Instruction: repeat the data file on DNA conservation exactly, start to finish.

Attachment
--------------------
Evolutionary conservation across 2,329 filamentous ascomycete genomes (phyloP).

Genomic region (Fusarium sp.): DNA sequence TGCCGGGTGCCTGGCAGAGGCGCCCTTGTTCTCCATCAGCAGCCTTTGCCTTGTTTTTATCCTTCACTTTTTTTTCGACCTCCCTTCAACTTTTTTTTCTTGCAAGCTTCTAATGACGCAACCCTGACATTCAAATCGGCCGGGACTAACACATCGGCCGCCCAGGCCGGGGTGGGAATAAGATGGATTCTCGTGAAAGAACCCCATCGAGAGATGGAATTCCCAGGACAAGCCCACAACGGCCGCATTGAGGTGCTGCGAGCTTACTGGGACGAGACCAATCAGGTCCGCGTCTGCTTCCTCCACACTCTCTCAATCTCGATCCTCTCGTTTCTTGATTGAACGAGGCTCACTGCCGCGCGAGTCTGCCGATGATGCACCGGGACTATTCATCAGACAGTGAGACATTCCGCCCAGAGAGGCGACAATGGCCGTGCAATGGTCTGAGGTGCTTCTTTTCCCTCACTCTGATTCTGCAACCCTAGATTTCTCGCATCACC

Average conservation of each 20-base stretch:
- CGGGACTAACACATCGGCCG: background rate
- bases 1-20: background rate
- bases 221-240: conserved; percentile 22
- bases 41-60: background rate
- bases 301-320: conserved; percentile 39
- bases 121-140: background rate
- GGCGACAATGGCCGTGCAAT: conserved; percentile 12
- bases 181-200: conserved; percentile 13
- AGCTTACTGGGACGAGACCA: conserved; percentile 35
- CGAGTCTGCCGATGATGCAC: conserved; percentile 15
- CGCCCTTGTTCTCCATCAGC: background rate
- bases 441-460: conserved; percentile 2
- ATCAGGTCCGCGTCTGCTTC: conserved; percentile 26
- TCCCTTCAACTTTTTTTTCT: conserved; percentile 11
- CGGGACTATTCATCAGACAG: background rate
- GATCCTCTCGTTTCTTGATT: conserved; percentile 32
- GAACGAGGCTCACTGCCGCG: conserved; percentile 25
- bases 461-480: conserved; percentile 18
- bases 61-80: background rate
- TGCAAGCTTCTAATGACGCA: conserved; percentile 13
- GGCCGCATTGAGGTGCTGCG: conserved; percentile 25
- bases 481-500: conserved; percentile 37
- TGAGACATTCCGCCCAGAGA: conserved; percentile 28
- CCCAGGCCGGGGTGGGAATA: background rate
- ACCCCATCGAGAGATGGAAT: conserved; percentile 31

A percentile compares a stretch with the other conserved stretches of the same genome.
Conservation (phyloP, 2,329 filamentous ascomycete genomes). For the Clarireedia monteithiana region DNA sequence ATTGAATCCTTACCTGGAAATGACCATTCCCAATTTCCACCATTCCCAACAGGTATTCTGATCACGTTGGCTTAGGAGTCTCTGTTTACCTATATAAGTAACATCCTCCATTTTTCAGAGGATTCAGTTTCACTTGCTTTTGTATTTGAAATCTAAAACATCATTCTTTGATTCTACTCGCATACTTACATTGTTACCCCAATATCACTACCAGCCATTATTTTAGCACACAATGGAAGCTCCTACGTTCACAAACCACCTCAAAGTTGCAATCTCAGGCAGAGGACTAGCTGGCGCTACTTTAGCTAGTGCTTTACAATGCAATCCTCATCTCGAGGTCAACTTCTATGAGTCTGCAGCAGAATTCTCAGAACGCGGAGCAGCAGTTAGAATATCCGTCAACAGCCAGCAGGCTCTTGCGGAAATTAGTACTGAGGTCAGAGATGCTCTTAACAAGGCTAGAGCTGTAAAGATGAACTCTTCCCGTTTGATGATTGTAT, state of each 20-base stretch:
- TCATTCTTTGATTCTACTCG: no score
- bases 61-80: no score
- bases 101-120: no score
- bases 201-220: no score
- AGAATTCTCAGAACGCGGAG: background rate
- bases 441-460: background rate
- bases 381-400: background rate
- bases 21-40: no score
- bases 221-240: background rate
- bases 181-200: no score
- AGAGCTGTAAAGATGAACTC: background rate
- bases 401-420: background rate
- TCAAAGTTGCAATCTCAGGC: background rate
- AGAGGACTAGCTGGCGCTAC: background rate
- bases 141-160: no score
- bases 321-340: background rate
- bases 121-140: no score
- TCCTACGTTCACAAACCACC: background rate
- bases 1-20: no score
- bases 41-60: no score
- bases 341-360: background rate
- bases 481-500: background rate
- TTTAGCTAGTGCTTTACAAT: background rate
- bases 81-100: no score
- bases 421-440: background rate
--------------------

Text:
Evolutionary conservation across 2,329 filamentous ascomycete genomes (phyloP).

Genomic region (Fusarium sp.): DNA sequence TGCCGGGTGCCTGGCAGAGGCGCCCTTGTTCTCCATCAGCAGCCTTTGCCTTGTTTTTATCCTTCACTTTTTTTTCGACCTCCCTTCAACTTTTTTTTCTTGCAAGCTTCTAATGACGCAACCCTGACATTCAAATCGGCCGGGACTAACACATCGGCCGCCCAGGCCGGGGTGGGAATAAGATGGATTCTCGTGAAAGAACCCCATCGAGAGATGGAATTCCCAGGACAAGCCCACAACGGCCGCATTGAGGTGCTGCGAGCTTACTGGGACGAGACCAATCAGGTCCGCGTCTGCTTCCTCCACACTCTCTCAATCTCGATCCTCTCGTTTCTTGATTGAACGAGGCTCACTGCCGCGCGAGTCTGCCGATGATGCACCGGGACTATTCATCAGACAGTGAGACATTCCGCCCAGAGAGGCGACAATGGCCGTGCAATGGTCTGAGGTGCTTCTTTTCCCTCACTCTGATTCTGCAACCCTAGATTTCTCGCATCACC

Average conservation of each 20-base stretch:
- CGGGACTAACACATCGGCCG: background rate
- bases 1-20: background rate
- bases 221-240: conserved; percentile 22
- bases 41-60: background rate
- bases 301-320: conserved; percentile 39
- bases 121-140: background rate
- GGCGACAATGGCCGTGCAAT: conserved; percentile 12
- bases 181-200: conserved; percentile 13
- AGCTTACTGGGACGAGACCA: conserved; percentile 35
- CGAGTCTGCCGATGATGCAC: conserved; percentile 15
- CGCCCTTGTTCTCCATCAGC: background rate
- bases 441-460: conserved; percentile 2
- ATCAGGTCCGCGTCTGCTTC: conserved; percentile 26
- TCCCTTCAACTTTTTTTTCT: conserved; percentile 11
- CGGGACTATTCATCAGACAG: background rate
- GATCCTCTCGTTTCTTGATT: conserved; percentile 32
- GAACGAGGCTCACTGCCGCG: conserved; percentile 25
- bases 461-480: conserved; percentile 18
- bases 61-80: background rate
- TGCAAGCTTCTAATGACGCA: conserved; percentile 13
- GGCCGCATTGAGGTGCTGCG: conserved; percentile 25
- bases 481-500: conserved; percentile 37
- TGAGACATTCCGCCCAGAGA: conserved; percentile 28
- CCCAGGCCGGGGTGGGAATA: background rate
- ACCCCATCGAGAGATGGAAT: conserved; percentile 31

A percentile compares a stretch with the other conserved stretches of the same genome.
Conservation (phyloP, 2,329 filamentous ascomycete genomes). For the Clarireedia monteithiana region DNA sequence ATTGAATCCTTACCTGGAAATGACCATTCCCAATTTCCACCATTCCCAACAGGTATTCTGATCACGTTGGCTTAGGAGTCTCTGTTTACCTATATAAGTAACATCCTCCATTTTTCAGAGGATTCAGTTTCACTTGCTTTTGTATTTGAAATCTAAAACATCATTCTTTGATTCTACTCGCATACTTACATTGTTACCCCAATATCACTACCAGCCATTATTTTAGCACACAATGGAAGCTCCTACGTTCACAAACCACCTCAAAGTTGCAATCTCAGGCAGAGGACTAGCTGGCGCTACTTTAGCTAGTGCTTTACAATGCAATCCTCATCTCGAGGTCAACTTCTATGAGTCTGCAGCAGAATTCTCAGAACGCGGAGCAGCAGTTAGAATATCCGTCAACAGCCAGCAGGCTCTTGCGGAAATTAGTACTGAGGTCAGAGATGCTCTTAACAAGGCTAGAGCTGTAAAGATGAACTCTTCCCGTTTGATGATTGTAT, state of each 20-base stretch:
- TCATTCTTTGATTCTACTCG: no score
- bases 61-80: no score
- bases 101-120: no score
- bases 201-220: no score
- AGAATTCTCAGAACGCGGAG: background rate
- bases 441-460: background rate
- bases 381-400: background rate
- bases 21-40: no score
- bases 221-240: background rate
- bases 181-200: no score
- AGAGCTGTAAAGATGAACTC: background rate
- bases 401-420: background rate
- TCAAAGTTGCAATCTCAGGC: background rate
- AGAGGACTAGCTGGCGCTAC: background rate
- bases 141-160: no score
- bases 321-340: background rate
- bases 121-140: no score
- TCCTACGTTCACAAACCACC: background rate
- bases 1-20: no score
- bases 41-60: no score
- bases 341-360: background rate
- bases 481-500: background rate
- TTTAGCTAGTGCTTTACAAT: background rate
- bases 81-100: no score
- bases 421-440: background rate